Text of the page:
Sermon for August 7, 2022 (9th Pentecost, Year C) The Rev. Steve Sturgeon


Let the words of my mouth and the meditation of my heart be acceptable in your sight, O LORD, my strength and my redeemer. (Psalm 19:14) AMEN


Our Old Testament reading this morning comes from the very beginning of the book

of Isaiah. Of all the books in the Old Testament, Isaiah has had more influence down

through the centuries than almost any other portion. It has long held a place of honor as

the first book of the three major prophets (Jeremiah and Ezekiel being the other two), and

while it is not the longest book in the Bible, it is possibly one of the most widely read.

Isaiah could be described as the ‘Shakespeare of the Bible’ given the beauty of its

language, and it has influenced numerous artistic efforts with the most famous probably

being Handel’s Messiah.


One of the essential roles played by the prophetic books in the Bible was to offer a

critique of the failures and shortcomings of people in their relationship with God. The

book of Isaiah begins with God literally bringing an indictment against the people of

Judah. In verses 2–9, which are omitted from our reading, God calls for the heavens and

the earth to witness a lawsuit in which God, acting as the plaintiff (and judge), accuses

Judah “of continually rebelling against its divine parent.” In the section we heard this

morning, God lays out the specific charges and allegations. (Katheryn Pfisterer Darr,

“Exegetical Perspective on Isaiah 1:1, 10–20,” in Feasting on the Word, Year C, Vol. 3, p. 319.)


God begins by criticizing the worship practices that take place in the Temple at

Jerusalem. It is hard for us to comprehend how central the Temple was to Jewish life

prior to its destruction in 70 AD. Significant portions of the Old Testament focus on

questions pertaining to the Temple and the specific ways in which worship was to be

conducted there. The Temple dominated the skyline in and around Jerusalem, in much

the same way the U.S. Capitol dominates Washington D.C. Even for Jews living farther

away the Temple remained the central focus of worship, and adult men were expected to

travel to the Temple at least three times a year. (Anna Case-Winters, “Theological Perspective on Isaiah 1:1, 10–20,” in Feasting on the Word, Year C, Vol. 3, p. 318.)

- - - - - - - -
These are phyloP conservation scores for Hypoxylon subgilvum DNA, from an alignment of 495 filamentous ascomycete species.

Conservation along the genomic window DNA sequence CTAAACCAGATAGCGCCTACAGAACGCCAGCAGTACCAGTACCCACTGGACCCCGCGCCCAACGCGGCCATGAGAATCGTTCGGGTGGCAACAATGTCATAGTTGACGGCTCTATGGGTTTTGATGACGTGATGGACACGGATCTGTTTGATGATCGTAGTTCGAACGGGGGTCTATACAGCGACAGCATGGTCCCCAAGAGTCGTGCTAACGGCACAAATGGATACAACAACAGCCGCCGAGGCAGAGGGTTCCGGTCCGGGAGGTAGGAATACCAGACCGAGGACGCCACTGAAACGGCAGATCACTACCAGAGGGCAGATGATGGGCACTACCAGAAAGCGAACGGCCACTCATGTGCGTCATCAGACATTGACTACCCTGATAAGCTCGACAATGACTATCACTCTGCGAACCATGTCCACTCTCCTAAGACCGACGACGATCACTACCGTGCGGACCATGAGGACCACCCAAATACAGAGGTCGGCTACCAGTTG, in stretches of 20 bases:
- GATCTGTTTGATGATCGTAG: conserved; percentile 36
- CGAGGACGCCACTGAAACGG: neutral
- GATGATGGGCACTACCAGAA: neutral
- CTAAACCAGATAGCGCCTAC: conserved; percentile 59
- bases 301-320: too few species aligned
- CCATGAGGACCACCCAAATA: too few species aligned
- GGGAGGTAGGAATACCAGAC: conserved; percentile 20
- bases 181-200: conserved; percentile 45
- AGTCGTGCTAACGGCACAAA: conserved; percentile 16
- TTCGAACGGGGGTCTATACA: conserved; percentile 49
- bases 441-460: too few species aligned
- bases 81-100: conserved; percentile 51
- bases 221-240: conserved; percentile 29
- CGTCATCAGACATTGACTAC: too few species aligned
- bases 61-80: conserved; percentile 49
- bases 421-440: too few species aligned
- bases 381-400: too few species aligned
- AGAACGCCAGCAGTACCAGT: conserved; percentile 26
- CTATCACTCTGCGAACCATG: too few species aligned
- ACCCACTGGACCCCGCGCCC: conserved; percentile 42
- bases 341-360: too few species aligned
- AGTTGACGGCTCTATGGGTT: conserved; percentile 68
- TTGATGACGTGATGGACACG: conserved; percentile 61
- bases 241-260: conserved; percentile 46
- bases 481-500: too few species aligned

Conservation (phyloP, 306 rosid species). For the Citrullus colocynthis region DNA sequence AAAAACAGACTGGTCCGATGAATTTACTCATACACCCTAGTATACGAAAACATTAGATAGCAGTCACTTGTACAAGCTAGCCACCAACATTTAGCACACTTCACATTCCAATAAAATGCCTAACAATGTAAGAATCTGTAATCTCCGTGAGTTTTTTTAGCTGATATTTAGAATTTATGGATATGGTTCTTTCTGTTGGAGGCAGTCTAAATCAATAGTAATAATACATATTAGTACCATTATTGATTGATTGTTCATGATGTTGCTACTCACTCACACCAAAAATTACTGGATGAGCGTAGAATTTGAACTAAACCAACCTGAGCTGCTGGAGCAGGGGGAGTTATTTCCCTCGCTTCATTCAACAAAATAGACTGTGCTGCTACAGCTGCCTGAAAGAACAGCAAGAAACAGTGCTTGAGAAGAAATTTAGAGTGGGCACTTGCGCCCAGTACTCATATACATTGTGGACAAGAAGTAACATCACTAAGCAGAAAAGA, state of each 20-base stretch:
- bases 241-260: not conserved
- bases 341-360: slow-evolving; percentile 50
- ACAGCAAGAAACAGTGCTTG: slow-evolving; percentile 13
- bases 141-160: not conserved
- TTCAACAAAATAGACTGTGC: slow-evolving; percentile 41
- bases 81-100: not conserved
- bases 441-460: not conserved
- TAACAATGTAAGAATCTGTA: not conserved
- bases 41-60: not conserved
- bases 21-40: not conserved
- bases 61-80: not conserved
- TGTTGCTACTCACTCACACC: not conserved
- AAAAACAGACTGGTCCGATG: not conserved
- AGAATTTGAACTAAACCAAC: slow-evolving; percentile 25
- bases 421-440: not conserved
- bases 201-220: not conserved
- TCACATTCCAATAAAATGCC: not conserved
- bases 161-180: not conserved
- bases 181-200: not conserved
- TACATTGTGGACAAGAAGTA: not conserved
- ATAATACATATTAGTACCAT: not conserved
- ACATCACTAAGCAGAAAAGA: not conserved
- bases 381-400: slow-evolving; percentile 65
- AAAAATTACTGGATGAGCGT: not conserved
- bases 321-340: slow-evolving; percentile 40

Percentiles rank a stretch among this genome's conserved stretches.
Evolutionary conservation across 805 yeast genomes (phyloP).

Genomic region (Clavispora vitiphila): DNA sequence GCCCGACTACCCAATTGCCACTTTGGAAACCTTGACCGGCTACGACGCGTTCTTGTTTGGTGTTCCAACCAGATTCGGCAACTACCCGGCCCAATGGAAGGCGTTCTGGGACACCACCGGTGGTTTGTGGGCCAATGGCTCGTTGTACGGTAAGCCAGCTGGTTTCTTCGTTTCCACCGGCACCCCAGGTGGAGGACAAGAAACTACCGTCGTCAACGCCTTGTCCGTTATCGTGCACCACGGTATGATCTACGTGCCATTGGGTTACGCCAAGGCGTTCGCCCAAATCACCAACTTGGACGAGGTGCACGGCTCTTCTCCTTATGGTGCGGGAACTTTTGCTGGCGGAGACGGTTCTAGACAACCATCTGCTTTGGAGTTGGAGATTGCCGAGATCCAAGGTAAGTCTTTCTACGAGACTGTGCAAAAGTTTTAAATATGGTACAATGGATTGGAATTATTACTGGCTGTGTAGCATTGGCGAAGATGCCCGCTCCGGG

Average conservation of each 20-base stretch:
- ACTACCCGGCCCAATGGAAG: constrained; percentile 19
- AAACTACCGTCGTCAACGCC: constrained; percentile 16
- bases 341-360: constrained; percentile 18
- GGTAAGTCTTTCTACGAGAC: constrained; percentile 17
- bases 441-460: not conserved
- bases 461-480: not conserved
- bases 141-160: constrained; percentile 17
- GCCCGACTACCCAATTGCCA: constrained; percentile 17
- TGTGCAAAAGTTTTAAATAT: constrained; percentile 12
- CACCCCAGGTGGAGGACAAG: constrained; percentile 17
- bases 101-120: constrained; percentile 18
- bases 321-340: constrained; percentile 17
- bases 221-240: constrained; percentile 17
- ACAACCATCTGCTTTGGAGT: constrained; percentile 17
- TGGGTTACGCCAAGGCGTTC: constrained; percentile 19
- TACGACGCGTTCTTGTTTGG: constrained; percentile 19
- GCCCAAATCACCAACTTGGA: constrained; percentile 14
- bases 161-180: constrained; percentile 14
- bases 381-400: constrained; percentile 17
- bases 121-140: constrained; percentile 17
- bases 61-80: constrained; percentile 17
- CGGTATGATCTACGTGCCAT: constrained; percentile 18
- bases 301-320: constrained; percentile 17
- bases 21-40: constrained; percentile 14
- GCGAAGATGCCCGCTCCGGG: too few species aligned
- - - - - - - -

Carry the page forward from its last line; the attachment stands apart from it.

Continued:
If an anthropologist were to travel back in time to observe the operations of the

Temple, she or he might describe it as an industrial-sized slaughterhouse and giant

barbeque grill. The Temple operated 24/7, and there was a reason why they burned so

much incense. The scriptures, along with other Jewish laws and customs, provided a

lengthy list of various animal sacrifices required for all occasions—happy, sad, or in

between—and for routine events like the start of a new week or month. Christians,

unfortunately, have long misunderstood the role of temple sacrifices in the life of a

devout Jew, claiming that all temple sacrifices were intended to do only one

thing—placate God’s anger over sinful behavior. This line of thinking suggests,

erroneously, that if a Jew broke a commandment but went to the Temple and offered a

sacrifice, then everything was kosher again (so to speak). (Ibid., p. 320)


This misinterpretation suggests the idea that there was a contractual relationship

between a person and God, in which the act of offering a sacrifice somehow bought

God’s forgiveness. Jewish theology, however, made it clear that the only way for a

person to obtain God’s forgiveness for knowingly committing a sin was through genuine

repentance and amending one’s actions—a sacrifice alone was not going to do it. It is

worth noting that this false ‘quid pro quo’ notion of a sacrifice automatically leading to

forgiveness has had a corrosive impact on Christianity as well, by encouraging the false

belief that Christ’s death was simply the ultimate, once-and-for-all sacrifice to God,

which therefore bought us permanent forgiveness regardless of our sins. (Ibid.,)


Returning to Isaiah, this passage can be split into two parts. The first part contains a

list of things that God rejects, such as burnt offerings, blood sacrifices, festivals, and even

prayers, while the second part lists what God requires, such as seeking justice, rescuing